– National Nachos Day may have passed on Monday already, but you can always get the Nachos Libre at Midwood Smokehouse
What to expect: A beast portion of tortilla chips that are topped with diced tomatoes, black beans, smoked corn, cilantro, cheddar, diced jalapenos, queso and a heavy drizzle of spicy habanero sauce with lime sour cream.
– TMBBQ Fest was this past weekend
Name: Red Bridges Barbecue Lodge
Address: 2000 E Dixon Blvd, Shelby, NC 28150
Order: Barbecue plate with red slaw, hush puppies, fries, and baked beans, Cheerwine (link to menu)
Monk: With all apologies to Speedy (who loves this place just as much, if not more than, me), our last visit and only review of Red Bridges Barbecue Lodge was over 4 years ago and it was time. In late October, my wife and in-laws roped me into going to the Livermush Festival in downtown Shelby with the promise of Red Bridges for lunch beforehand. And boy, did that promise work on me like a charm.
Last time, Speedy and I thought our visit would yield a slam-dunk 5 hog review but found a few nits to pick and rated it just below. I wondered in the review if it was the start of a trend but I am happy to report that it was an indeed an anomaly and everything on this visit was as good as ever. The chopped pork tray didn’t have as coarse a chop as last time and the table dip had the right consistency. Even the fries, a worrying blunder last time around, were as you would expect.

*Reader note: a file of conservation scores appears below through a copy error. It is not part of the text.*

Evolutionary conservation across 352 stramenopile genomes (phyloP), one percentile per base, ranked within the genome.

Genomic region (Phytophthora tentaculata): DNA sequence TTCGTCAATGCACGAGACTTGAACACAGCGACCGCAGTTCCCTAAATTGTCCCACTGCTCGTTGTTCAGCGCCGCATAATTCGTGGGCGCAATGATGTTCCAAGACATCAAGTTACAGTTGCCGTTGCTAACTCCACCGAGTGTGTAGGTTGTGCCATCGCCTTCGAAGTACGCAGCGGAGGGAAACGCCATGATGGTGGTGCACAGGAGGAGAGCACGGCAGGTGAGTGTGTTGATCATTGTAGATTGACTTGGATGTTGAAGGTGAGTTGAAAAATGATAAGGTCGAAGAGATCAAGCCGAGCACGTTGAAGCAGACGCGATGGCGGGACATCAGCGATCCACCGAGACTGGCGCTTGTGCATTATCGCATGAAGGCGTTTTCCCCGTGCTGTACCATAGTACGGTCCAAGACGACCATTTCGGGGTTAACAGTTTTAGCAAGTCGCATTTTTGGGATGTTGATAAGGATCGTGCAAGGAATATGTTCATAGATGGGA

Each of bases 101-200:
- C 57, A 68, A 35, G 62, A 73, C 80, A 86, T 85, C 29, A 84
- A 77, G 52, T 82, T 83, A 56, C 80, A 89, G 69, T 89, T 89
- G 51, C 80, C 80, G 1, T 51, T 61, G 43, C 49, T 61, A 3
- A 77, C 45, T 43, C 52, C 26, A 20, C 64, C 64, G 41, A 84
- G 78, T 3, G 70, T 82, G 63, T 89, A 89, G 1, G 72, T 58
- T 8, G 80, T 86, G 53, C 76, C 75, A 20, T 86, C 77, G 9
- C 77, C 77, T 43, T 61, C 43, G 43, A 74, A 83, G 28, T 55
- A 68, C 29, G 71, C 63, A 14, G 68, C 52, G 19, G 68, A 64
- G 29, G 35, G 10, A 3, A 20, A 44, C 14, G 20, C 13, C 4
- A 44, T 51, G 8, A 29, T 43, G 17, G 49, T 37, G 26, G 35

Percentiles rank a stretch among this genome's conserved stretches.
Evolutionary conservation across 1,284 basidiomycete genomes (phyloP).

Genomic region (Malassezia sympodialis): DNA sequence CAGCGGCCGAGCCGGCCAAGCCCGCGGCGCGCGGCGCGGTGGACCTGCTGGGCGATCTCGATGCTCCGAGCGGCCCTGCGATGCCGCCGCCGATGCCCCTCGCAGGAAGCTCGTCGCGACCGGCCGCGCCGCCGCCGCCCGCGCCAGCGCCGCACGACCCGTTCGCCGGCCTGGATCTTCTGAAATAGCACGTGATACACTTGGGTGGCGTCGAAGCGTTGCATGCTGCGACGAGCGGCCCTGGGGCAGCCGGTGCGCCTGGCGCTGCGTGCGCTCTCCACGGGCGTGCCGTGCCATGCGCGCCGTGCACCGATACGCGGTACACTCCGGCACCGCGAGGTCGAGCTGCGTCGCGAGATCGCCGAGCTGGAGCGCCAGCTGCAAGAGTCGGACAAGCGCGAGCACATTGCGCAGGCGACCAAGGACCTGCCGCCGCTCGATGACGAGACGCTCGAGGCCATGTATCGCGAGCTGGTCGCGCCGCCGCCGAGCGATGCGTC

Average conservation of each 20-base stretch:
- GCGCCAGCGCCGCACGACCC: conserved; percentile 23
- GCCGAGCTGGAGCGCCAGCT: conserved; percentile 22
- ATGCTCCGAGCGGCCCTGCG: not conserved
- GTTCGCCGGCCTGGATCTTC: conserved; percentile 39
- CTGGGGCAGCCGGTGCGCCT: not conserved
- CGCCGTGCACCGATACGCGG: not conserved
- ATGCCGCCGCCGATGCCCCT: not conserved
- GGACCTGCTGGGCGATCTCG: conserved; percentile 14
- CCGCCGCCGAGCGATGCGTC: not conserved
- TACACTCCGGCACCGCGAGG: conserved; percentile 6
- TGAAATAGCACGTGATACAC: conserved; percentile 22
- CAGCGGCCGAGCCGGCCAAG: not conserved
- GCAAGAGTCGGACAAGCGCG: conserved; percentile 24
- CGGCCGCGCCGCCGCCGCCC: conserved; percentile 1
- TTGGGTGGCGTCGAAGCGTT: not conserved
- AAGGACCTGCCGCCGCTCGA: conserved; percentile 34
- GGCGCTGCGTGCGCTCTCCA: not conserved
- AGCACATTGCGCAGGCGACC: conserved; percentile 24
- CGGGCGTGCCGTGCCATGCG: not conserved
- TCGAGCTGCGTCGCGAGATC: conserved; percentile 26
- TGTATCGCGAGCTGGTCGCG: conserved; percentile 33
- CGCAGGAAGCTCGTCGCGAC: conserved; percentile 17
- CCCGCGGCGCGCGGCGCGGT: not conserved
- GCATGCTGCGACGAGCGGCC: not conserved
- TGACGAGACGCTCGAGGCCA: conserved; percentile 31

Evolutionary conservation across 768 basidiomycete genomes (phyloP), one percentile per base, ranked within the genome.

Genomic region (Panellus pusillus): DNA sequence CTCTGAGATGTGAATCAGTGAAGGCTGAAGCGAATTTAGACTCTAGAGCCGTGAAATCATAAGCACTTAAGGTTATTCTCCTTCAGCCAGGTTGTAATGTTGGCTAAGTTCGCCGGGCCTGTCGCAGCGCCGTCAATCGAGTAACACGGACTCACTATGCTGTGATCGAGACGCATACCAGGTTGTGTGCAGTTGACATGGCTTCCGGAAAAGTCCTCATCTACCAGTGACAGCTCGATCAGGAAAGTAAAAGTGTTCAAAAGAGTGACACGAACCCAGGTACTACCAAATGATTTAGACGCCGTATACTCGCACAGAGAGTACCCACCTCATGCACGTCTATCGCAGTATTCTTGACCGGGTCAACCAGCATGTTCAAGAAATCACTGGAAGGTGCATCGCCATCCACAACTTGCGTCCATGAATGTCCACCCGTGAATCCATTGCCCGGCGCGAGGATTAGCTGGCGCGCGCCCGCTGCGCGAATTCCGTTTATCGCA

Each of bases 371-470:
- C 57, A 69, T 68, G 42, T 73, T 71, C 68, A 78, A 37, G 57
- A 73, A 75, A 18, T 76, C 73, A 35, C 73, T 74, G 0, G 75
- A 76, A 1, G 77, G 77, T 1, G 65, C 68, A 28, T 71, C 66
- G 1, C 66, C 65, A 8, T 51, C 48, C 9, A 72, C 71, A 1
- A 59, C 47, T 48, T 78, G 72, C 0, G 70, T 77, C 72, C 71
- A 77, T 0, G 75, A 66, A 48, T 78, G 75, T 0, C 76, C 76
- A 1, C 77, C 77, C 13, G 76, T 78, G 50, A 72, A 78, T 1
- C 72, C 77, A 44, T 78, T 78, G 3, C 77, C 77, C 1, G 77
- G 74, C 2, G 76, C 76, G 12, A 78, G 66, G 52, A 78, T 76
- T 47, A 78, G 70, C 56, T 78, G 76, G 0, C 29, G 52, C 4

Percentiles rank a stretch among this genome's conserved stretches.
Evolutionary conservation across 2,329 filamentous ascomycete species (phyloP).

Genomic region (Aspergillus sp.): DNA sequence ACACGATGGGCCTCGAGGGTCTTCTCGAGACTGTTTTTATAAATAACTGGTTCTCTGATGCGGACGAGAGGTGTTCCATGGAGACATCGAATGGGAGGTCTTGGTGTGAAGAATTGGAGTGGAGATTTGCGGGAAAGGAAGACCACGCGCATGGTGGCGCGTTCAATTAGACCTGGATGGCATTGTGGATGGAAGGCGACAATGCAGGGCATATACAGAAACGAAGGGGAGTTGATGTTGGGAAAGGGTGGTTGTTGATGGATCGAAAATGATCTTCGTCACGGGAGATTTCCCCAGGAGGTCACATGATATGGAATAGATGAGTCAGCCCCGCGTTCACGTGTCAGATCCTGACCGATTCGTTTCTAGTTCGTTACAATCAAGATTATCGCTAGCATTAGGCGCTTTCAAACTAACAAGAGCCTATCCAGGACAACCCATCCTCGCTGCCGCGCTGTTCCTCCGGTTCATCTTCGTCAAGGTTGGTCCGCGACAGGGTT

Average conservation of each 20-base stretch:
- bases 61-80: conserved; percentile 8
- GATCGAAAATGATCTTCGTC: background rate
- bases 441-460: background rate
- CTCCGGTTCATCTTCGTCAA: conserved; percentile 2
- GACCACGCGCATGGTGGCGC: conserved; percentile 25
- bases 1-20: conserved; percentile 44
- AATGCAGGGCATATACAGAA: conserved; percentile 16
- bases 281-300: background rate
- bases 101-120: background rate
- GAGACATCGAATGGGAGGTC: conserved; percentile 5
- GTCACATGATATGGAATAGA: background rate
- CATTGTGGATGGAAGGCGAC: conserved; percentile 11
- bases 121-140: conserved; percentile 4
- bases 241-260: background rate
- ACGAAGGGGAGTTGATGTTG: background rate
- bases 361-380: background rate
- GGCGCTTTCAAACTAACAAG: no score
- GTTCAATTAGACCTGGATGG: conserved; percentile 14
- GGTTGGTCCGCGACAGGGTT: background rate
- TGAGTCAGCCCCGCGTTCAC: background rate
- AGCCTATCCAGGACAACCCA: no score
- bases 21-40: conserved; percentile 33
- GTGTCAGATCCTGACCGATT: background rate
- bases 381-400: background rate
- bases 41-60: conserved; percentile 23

I must spend a few sentences to opine on the glory of the hush puppies. These large oblong goodies come by the basket full and are top 3 hush puppies for me, ever. They have a perfect mix of sweet and savory and combined with the crunch when they are provided fresh out of the fryer, they are a religious experience.
On this Saturday, Red Bridges Barbecue Lodge was doing steady business between seated customers and takeout orders. At times, the waiting for a table left customers spilling out of the small waiting area and out the door as well. I imagine Red Bridges Barbecue Lodge had seen this scene on a regular basis in their 70+ years on highway 74 in Shelby. And why not – a short wait to get a table is a small price to pay to get pretty much the perfect meal.
Atmosphere/ambiance – 4.5 hogs
Pork – 5 hogs
Sides – 5 hogs
Overall – 5 hogs
Slice of Jess visits with Matthew Barry, Executive Chef and Pit Master of Midwood Smokehouse, for a promotional video that highlights what they’ve been doing in Charlotte since 2012.
Charlotte culinary scene is thriving, and I am so grateful to be intertwined in the mix. With new establishments popping up every week, I’ve decided to film our adventures behind the counter at some of the Queen City’s best eateries, distilleries and brewhouses. These videos are designed to be a quick peek behind the scenes, giving viewers a glance beyond the menu and the chance to meet the faces behind the brand.
I’ve partnered with Foodesign Associates for this series; a full service food design, development and marketing firm here in Charlotte.
Link to full post
– Photos from last weekend’s Barbecue Festival in Lexington, where almost 200,000 people made the trip
– More whole hog is coming to Texas in the form of Feges BBQ in Houston
– Meanwhile, in Austin:
– Barbecue vs chili (?): who ya got?
– Bare Bones in Raleigh served their last barbecue this past Sunday
Directed by Southern Foodways Alliance ringer documentary filmmaker extraordinaire, Joe York. We previously posted the follow-up to this video on the late Ricky Parker’s son, Zach, who is carrying on the tradition at Scott’s-Parker’s.
by Joe York, an examination of barbecue culture in west-central Tennessee. At the core of the story is whole hog stalwart Ricky Parker, pitmaster at B.E. Scott’s Bar-B-Que in Lexington, Tennessee.